The term managed futures describes an industry made up of professional money managers known as Commodity Trading Advisors (CTAs). As investors look for greater diversity in their portfolios, these trading advisors manage client assets on a discretionary basis using global futures markets as an investment medium.
Investment management professionals have been using managed futures for more than 30 years. More recently, institutional investors such as corporate and public pension funds, endowments and trusts, and banks have made managed futures part of a well-diversified portfolio.
Four Benefits of Managed Futures
| || |
Reduced Portfolio Volatility Risk. The primary benefit of adding a managed futures component to a diversified investment portfolio is that it may decrease portfolio volatility risk. This risk-reduction contribution to the portfolio is possible because of the low- to slightly negative correlation of managed futures with equities and bonds. One of the key tenets of Modern Portfolio Theory, as developed by the Nobel Prize economist Dr. Harry M. Markowitz, is that more efficient investment portfolios can be created by diversifying among asset categories with low to negative correlations.
| || |
Potential for Enhanced Portfolio Returns. While managed futures can decrease portfolio volatility risk, they also can simultaneously enhance overall portfolio performance. Adding managed futures to a traditional portfolio can help to improve overall investment quality. This is substantiated by an extensive bank of academic research, beginning with the landmark study of Dr. John Lintner of Harvard University, in which he wrote: “The combined portfolios of stocks (or stocks and bonds) after including judicious investments…in leveraged managed futures accounts show substantially less risk at every possible level of expected return than portfolios of stocks (or stocks and bonds) alone.” (Lintner, John, “The Potential Role of Managed Commodity Financial Futures Accounts (and/or Funds) in Portfolios of Stocks and Bonds,” Annual Conference of Financial Analysts Federation, May 1983)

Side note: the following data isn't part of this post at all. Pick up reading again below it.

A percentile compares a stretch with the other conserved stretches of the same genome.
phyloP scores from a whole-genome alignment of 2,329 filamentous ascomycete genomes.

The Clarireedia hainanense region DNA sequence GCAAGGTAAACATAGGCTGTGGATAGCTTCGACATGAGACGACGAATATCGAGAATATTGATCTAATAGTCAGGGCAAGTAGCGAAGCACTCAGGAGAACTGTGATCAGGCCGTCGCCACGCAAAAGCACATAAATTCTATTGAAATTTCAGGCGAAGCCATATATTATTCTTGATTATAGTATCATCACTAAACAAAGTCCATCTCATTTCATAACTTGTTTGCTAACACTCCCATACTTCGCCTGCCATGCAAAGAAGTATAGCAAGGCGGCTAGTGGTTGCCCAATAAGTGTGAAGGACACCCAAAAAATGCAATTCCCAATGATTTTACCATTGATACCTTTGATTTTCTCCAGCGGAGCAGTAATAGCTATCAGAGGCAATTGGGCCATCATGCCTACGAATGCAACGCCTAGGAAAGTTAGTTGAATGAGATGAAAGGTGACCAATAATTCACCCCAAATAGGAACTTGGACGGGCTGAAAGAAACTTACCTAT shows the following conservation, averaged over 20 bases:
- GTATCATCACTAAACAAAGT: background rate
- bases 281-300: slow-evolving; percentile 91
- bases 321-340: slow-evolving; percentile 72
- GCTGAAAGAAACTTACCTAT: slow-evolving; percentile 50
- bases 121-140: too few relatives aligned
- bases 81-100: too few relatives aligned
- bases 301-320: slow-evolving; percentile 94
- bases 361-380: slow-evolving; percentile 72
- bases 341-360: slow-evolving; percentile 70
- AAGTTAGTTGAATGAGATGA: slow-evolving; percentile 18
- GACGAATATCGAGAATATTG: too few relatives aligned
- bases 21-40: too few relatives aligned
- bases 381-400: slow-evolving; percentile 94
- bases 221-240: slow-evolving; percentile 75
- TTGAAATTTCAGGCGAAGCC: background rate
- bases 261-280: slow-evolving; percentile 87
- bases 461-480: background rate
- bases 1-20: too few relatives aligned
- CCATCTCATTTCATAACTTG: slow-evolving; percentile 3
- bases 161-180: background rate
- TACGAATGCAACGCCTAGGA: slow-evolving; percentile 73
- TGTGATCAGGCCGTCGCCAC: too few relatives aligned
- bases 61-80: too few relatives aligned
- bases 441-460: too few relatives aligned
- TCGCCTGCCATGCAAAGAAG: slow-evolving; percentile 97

| || |
Ability to Take Advantage of Any Economic Environment. Managed futures trading advisors can take advantage of price trends. They can buy futures positions in anticipation of a rising market or sell futures positions if they anticipate a falling market. For example, during periods of inflation, hard commodities such as gold, silver, oil, grains, and livestock tend to do well, as do the major world currencies. During deflationary times, futures provide an opportunity to profit by selling into a declining market with the expectation of buying, or closing out the position, at a lower price. Trading advisors can even use strategies employing options on futures contracts that allow for profit potential in flat or neutral markets.
| || |
Ease of Global Diversification. The establishment of global futures exchanges and the accompanying increase in actively traded contract offerings has allowed trading advisors to diversify their portfolios by geography as well as by product. For example, managed futures accounts can participate in at least 150 different markets worldwide, including stock indexes, financial instruments, agricultural products, precious and nonferrous metals, currencies, and energy products. Trading advisors thus have ample opportunity for profit potential and risk reduction among a broad array of non-correlated markets.